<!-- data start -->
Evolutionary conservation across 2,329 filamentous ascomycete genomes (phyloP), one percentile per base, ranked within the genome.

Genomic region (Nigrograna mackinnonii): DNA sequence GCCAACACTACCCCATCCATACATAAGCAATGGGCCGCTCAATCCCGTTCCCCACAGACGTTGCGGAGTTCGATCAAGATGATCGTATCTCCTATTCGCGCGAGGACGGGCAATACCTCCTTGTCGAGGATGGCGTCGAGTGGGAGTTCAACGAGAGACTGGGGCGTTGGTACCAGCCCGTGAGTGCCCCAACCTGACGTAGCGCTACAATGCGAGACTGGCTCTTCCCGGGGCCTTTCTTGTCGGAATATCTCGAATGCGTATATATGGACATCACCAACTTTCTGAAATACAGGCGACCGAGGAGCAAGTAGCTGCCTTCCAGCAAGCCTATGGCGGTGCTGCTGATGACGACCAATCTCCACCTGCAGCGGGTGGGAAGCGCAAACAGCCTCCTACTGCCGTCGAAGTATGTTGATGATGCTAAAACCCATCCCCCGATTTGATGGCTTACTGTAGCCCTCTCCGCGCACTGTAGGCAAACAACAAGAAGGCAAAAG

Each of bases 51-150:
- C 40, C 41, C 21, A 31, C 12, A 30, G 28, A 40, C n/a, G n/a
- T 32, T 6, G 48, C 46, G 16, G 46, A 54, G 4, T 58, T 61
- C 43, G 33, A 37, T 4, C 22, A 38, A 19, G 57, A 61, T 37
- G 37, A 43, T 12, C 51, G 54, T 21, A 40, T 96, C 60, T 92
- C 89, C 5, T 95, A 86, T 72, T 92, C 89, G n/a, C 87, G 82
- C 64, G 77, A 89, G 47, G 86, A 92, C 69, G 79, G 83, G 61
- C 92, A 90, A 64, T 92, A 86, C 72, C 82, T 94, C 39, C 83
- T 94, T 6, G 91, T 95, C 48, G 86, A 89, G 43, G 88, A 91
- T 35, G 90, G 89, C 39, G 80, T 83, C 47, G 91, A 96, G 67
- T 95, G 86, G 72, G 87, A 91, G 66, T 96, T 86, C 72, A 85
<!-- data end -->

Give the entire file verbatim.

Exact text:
Evolutionary conservation across 2,329 filamentous ascomycete genomes (phyloP), one percentile per base, ranked within the genome.

Genomic region (Nigrograna mackinnonii): DNA sequence GCCAACACTACCCCATCCATACATAAGCAATGGGCCGCTCAATCCCGTTCCCCACAGACGTTGCGGAGTTCGATCAAGATGATCGTATCTCCTATTCGCGCGAGGACGGGCAATACCTCCTTGTCGAGGATGGCGTCGAGTGGGAGTTCAACGAGAGACTGGGGCGTTGGTACCAGCCCGTGAGTGCCCCAACCTGACGTAGCGCTACAATGCGAGACTGGCTCTTCCCGGGGCCTTTCTTGTCGGAATATCTCGAATGCGTATATATGGACATCACCAACTTTCTGAAATACAGGCGACCGAGGAGCAAGTAGCTGCCTTCCAGCAAGCCTATGGCGGTGCTGCTGATGACGACCAATCTCCACCTGCAGCGGGTGGGAAGCGCAAACAGCCTCCTACTGCCGTCGAAGTATGTTGATGATGCTAAAACCCATCCCCCGATTTGATGGCTTACTGTAGCCCTCTCCGCGCACTGTAGGCAAACAACAAGAAGGCAAAAG

Each of bases 51-150:
- C 40, C 41, C 21, A 31, C 12, A 30, G 28, A 40, C n/a, G n/a
- T 32, T 6, G 48, C 46, G 16, G 46, A 54, G 4, T 58, T 61
- C 43, G 33, A 37, T 4, C 22, A 38, A 19, G 57, A 61, T 37
- G 37, A 43, T 12, C 51, G 54, T 21, A 40, T 96, C 60, T 92
- C 89, C 5, T 95, A 86, T 72, T 92, C 89, G n/a, C 87, G 82
- C 64, G 77, A 89, G 47, G 86, A 92, C 69, G 79, G 83, G 61
- C 92, A 90, A 64, T 92, A 86, C 72, C 82, T 94, C 39, C 83
- T 94, T 6, G 91, T 95, C 48, G 86, A 89, G 43, G 88, A 91
- T 35, G 90, G 89, C 39, G 80, T 83, C 47, G 91, A 96, G 67
- T 95, G 86, G 72, G 87, A 91, G 66, T 96, T 86, C 72, A 85